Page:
Last week, I wrote about “big ideas” in stories and how students can discover these ideas through a discussion of evidence. Another way for students to build upon ideas is by interacting with others through
blogging. By practicing the skills of critical thinking, elementary (and older) students can explore questions, collaborate in groups, and give or receive feedback.
The practice of blogging with elementary students might require a bit of scaffolding. Assess students’ prior knowledge via a class discussion, or introduce the concept of blogging with the following “paper blog” activity.
While reading a book or story aloud, have students write down questions to share in a small group discussion. The discussion will foster the exchange of ideas and interpretations.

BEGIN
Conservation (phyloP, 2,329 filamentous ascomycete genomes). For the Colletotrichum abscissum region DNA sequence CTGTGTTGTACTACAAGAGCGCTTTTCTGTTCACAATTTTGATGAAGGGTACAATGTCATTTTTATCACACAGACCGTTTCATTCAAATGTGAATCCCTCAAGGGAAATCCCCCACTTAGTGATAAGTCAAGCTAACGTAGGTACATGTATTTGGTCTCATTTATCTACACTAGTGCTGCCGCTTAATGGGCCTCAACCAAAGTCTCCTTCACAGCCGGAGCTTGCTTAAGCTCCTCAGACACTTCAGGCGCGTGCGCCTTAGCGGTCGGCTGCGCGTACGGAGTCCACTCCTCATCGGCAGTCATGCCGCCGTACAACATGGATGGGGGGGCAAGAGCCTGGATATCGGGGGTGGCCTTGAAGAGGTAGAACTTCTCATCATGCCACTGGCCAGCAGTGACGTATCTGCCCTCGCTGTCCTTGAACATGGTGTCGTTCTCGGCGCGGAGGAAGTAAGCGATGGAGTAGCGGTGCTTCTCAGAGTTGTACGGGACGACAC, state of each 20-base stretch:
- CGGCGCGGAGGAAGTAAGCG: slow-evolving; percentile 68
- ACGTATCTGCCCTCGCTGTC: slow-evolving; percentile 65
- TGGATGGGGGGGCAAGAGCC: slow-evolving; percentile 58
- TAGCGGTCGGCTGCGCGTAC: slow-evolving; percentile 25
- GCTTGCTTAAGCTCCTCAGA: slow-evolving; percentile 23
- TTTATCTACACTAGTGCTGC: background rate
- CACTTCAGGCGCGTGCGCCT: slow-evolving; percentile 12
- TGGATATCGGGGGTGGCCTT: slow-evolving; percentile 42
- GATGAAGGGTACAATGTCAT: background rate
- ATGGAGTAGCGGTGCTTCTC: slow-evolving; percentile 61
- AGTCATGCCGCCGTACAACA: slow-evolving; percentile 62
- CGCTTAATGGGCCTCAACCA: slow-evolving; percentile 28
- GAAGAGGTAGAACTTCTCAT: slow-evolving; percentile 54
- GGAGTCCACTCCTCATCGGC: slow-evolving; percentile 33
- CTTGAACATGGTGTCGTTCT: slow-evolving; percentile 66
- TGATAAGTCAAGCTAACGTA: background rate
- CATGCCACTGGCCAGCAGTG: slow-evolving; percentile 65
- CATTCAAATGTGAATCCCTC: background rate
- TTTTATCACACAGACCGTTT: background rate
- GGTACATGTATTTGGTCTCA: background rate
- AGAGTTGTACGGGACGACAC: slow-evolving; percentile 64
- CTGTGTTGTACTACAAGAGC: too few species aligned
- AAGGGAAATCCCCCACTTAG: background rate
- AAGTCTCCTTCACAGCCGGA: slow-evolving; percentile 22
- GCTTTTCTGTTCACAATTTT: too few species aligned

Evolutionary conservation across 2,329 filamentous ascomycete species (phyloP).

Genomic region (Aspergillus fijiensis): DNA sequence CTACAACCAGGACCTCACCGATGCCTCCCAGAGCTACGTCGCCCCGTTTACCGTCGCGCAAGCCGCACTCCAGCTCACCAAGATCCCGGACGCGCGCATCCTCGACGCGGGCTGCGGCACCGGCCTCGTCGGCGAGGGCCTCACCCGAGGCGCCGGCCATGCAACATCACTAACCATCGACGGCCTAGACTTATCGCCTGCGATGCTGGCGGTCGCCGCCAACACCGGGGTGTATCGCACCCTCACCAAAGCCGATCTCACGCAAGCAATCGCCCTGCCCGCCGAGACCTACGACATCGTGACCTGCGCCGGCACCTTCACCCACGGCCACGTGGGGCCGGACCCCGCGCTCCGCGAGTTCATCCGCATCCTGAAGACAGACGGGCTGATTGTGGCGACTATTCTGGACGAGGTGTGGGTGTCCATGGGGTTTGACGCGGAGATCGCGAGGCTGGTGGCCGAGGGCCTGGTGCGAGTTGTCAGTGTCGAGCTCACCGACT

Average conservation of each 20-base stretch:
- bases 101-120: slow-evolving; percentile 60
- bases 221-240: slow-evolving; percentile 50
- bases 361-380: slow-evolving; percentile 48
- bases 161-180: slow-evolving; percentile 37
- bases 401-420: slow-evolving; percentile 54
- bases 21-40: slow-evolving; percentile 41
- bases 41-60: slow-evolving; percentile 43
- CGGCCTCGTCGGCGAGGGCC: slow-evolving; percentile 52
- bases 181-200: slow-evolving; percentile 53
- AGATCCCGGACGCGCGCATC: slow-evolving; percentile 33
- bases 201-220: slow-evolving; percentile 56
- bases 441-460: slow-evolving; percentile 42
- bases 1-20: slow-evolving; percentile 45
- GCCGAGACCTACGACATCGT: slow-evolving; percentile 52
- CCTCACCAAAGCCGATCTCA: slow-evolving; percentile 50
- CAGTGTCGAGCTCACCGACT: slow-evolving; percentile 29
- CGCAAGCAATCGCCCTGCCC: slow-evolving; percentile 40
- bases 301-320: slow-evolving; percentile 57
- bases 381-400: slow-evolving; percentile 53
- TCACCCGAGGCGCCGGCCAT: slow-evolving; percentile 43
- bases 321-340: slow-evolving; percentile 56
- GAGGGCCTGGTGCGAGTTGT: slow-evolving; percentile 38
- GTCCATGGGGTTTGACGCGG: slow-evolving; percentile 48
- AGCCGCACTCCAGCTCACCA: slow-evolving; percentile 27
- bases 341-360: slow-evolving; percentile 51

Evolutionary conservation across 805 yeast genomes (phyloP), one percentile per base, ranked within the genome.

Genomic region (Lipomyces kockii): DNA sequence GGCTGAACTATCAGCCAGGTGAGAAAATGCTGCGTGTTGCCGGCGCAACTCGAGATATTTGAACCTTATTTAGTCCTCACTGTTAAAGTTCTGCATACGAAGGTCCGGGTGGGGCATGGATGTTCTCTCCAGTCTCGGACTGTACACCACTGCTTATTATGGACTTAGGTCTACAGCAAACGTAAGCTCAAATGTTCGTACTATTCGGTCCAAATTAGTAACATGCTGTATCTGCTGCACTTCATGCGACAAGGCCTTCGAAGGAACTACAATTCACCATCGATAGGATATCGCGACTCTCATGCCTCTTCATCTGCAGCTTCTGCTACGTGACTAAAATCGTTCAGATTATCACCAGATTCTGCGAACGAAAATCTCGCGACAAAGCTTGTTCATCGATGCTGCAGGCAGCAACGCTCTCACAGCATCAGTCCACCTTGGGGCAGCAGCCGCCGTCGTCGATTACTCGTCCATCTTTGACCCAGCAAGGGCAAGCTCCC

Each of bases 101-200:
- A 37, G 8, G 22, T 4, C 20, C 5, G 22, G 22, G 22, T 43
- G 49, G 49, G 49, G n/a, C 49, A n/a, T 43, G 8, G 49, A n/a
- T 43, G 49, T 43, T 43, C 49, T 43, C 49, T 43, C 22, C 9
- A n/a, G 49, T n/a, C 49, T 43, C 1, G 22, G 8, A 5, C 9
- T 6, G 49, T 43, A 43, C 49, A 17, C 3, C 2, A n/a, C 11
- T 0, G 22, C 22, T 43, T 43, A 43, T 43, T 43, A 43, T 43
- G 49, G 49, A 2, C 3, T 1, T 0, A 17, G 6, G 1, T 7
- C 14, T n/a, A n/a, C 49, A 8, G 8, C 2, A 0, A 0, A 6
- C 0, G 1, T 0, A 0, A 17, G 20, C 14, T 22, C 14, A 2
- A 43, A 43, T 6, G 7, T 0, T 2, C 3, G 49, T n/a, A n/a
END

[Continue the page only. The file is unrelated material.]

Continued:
After the small group discussion, devise a focus question for an in-depth “blog discussion” and subsequent written response. Students answer the question using evidence from the text, their own understandings, and the interpretations of others. Students can answer the question directly or extend another student’s response by adding supporting details. By answering the blog question, students create meaning from the text, support interpretations with evidence from the text, and consider other viewpoints.
After the blog discussion session, students practice “commenting” about each other’s responses with sticky notes.
Discuss student examples of “quality blog posts” via their sticky notes. This is also a good time to introduce what is appropriate to post on an actual blog.
If you’re interested in starting a blog with students, KidBlog.org provides a user-friendly platform to create a class blog, manage user accounts, and control posting/viewing settings.